Even empty subdivision homes can be made attractive…

Even empty subdivision homes can be made attractive…

As a real-estate photographer in Tucson, I used to think photographing lavishly decorated custom homes was a difficult mission due to the level of expectations of sellers and Realtors®. I don’t anymore. Empty subdivision homes are much more of a challenge: a Zen challenge to show that ‘what is not there’ is precisely what is attractive in these homes.

Photography is at its core the art of ‘writing with light’. Reduced to physics, it is showing visible objects hit by light waves that are either reflected or absorbed. The human eye does not perceive the existence of ‘air’ (gases) and where there are no proximate subject to focus the camera on, the shot resolves to the next distant one.

In empty homes listed for sale, this means shooting walls, doors and windows. Sometimes, sparse furniture. But aiming at sparse furniture is a recipe for an aesthetic disaster. And when the house is of the cookie-cutter, subdivision type, that result is guaranteed.

The zen of negative space

What then should the photographer focus on to avert a catastrophe? My personal answer is light, volume and negative space.

Even the most empty, cookie-cutter subdivision home has something to offer to the eye. A certain quality of light (colorful, dark, white?); the distance to the next door or another wall (spacious? narrow?); the number and size of windows or doors; the architectural arrangement of the room you are in and the adjacent rooms; the wall-to-ceiling lines…

The Zen of empty home photography is to not shoot the isolated sofa, but the distance between the eye of the viewer (lens) and the sofa. To not shoot the back wall, but the length of wall between two other separations (other walls, door,…). To not shoot the window but the situation of the window in the wall and the light it allows to come in.

In other words, the photographer must show NOT the absence of objects, but the PRESENCE of space.

Using the viewer’s imagination

In the photo I picked to illustrate the top of this article, I selected a wide-angle lens, zoomed it all the way out, and positioned my camera in the farthest corner of the room to show the space between the front door (all the way to the right) and the wall on the left.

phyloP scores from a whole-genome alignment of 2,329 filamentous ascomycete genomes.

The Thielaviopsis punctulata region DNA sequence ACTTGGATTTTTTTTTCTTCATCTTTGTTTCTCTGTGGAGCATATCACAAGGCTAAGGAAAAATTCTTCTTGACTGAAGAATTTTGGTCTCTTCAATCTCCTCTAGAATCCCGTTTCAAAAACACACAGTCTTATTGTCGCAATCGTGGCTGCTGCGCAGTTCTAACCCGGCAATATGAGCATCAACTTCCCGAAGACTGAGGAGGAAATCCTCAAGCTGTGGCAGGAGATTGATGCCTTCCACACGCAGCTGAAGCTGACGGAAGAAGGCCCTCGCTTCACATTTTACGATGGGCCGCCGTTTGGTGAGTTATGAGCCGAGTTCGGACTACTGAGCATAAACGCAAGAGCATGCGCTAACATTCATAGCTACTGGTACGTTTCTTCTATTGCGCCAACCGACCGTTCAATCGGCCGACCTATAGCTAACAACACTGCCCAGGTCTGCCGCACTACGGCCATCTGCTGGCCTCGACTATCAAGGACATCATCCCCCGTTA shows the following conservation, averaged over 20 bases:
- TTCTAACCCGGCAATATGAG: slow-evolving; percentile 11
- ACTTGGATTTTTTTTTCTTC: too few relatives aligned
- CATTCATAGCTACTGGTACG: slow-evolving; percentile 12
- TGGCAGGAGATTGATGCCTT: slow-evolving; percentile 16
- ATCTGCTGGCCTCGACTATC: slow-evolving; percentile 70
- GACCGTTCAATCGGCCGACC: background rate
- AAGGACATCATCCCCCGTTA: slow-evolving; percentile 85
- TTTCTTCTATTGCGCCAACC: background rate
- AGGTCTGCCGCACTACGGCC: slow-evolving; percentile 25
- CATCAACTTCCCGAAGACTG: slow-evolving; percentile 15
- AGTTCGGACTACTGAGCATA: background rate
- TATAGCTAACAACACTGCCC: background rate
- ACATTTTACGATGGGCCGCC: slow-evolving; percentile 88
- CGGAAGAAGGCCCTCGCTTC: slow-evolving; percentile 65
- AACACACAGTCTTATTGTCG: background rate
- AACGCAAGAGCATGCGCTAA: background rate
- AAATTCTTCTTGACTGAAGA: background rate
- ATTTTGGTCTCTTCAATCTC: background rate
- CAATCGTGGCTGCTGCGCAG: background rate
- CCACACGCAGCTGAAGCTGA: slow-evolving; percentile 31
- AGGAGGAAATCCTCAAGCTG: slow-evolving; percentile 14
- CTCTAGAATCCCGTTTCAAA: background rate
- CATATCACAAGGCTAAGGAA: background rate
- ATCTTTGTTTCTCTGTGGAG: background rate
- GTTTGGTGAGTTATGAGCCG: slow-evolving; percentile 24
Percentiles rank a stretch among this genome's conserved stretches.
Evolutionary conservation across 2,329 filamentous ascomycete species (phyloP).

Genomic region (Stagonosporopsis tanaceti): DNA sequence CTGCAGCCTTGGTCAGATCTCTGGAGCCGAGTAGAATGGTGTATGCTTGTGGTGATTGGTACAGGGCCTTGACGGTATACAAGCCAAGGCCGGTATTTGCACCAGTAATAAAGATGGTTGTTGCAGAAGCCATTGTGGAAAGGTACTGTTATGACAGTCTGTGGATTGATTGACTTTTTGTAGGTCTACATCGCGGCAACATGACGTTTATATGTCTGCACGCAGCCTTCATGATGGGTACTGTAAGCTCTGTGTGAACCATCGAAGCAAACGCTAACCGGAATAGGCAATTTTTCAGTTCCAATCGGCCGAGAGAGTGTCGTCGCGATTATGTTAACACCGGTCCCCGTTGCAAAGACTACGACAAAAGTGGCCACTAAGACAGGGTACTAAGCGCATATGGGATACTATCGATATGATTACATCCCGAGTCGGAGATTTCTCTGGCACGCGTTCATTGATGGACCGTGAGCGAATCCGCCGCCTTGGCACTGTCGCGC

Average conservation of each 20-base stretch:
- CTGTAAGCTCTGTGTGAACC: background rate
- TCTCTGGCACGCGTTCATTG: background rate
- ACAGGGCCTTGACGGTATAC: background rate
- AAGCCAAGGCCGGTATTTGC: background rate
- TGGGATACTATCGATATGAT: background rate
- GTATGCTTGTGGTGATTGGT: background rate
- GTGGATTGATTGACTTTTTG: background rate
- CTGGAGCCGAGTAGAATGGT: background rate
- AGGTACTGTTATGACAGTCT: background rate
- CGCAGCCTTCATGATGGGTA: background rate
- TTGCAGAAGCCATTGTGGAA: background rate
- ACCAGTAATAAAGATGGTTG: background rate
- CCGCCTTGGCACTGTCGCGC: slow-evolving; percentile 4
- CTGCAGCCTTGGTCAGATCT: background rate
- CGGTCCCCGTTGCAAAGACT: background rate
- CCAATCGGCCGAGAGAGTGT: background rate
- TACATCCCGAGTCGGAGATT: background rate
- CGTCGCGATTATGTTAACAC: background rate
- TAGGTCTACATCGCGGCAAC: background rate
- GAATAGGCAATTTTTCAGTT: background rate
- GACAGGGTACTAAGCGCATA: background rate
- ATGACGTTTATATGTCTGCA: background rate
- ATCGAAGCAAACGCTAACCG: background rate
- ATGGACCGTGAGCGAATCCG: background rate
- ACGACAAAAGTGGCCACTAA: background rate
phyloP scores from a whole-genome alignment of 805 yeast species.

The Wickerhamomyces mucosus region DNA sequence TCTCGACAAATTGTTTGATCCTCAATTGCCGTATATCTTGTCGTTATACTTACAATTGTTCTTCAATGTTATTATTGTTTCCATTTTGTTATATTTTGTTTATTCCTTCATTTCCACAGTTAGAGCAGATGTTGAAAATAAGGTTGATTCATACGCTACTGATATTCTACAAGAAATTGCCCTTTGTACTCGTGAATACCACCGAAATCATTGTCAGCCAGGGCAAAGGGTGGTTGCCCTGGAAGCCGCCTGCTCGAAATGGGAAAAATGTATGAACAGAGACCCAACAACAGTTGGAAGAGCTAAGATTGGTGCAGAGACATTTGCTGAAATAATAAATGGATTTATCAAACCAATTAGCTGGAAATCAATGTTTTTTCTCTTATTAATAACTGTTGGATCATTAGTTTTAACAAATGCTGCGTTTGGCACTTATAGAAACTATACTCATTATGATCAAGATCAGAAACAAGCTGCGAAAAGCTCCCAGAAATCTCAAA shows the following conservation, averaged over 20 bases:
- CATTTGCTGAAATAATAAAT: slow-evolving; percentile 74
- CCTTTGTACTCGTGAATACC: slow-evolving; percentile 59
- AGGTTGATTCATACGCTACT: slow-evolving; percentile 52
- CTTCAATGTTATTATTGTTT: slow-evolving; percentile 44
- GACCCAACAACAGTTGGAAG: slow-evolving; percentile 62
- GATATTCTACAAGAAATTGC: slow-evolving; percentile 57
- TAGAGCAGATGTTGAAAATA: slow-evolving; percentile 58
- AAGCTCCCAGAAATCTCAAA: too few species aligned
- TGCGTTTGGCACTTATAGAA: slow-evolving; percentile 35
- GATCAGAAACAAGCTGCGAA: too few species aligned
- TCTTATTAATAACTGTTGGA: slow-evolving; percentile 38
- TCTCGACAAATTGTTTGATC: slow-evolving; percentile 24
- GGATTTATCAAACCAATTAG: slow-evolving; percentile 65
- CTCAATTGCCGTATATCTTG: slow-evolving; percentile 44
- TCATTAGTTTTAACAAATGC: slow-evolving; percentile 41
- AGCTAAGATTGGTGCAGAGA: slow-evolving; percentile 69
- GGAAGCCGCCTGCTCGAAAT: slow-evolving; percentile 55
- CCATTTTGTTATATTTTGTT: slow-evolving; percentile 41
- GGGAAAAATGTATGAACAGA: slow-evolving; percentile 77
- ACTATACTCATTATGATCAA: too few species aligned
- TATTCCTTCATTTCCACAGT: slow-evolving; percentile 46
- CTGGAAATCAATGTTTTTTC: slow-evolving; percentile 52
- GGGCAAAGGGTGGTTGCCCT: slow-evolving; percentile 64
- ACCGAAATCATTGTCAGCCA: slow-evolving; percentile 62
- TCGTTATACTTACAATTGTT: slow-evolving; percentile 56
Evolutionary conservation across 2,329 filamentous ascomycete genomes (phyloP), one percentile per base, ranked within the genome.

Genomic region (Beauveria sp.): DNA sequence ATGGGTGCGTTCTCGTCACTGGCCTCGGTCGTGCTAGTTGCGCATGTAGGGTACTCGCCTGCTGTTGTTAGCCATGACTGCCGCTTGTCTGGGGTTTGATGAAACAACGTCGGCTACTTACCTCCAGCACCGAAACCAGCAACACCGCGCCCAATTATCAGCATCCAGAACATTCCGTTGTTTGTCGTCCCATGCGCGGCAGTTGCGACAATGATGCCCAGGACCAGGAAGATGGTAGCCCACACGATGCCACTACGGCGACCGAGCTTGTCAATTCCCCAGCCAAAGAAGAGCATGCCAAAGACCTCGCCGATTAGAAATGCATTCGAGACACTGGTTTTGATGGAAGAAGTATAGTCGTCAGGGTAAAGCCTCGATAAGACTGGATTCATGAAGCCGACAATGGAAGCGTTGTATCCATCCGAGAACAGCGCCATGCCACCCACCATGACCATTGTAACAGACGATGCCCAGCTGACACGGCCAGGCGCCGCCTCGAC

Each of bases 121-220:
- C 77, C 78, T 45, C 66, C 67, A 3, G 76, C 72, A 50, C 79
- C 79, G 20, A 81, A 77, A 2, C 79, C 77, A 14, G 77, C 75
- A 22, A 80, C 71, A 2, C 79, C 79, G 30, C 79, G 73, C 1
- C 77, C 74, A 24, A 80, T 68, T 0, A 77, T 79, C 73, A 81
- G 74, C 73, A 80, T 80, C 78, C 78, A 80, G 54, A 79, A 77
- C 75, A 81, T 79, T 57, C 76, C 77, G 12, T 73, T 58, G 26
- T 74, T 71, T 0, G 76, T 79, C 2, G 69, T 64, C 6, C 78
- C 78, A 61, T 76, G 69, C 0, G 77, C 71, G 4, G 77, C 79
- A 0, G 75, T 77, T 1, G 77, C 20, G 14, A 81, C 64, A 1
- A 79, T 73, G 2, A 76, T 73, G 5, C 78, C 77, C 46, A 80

By shooting multiple wall corners, I opened up the space to create the basis of a rectangle (3 sides). The viewer’s mind will complete the missing side (in my back). I never shoot only one corner in a room: this creates a “triangle shot” and closes the space. I shoot at least 2 corners and 2 walls… 3 and 3 when possible.


On the left, the wall is partly cut: but the eye detects the generous light entering the room and the mind will extrapolate the presence of a French (or large) window.

On the left, the wall is partly cut: but the eye detects the generous light entering the room and the mind will extrapolate the presence of a French (or large) window.

The need for space is innate

Because space is desirable and most often comes at a premium, real-estate photographers worth their pay will seek to give viewers a feeling of spaciousness. Space means life, relaxation, privacy. Lack of space makes life more difficult and increases stress.

You have to be born (or spend considerable time) in a constricted environment to adapt to a lack of space. Even then, humans will seek to maximize space by using small objects and keeping their environment orderly. Take a look at Japanese homes and apartments: the entire Japanese civilization bears the mark of the country’s geography and the need for humans to live in harmony in close proximity with one another. Small coastal areas, small homes, small daily objects, extreme orderliness, meticulous hygiene, tight social order. Even smaller bodies.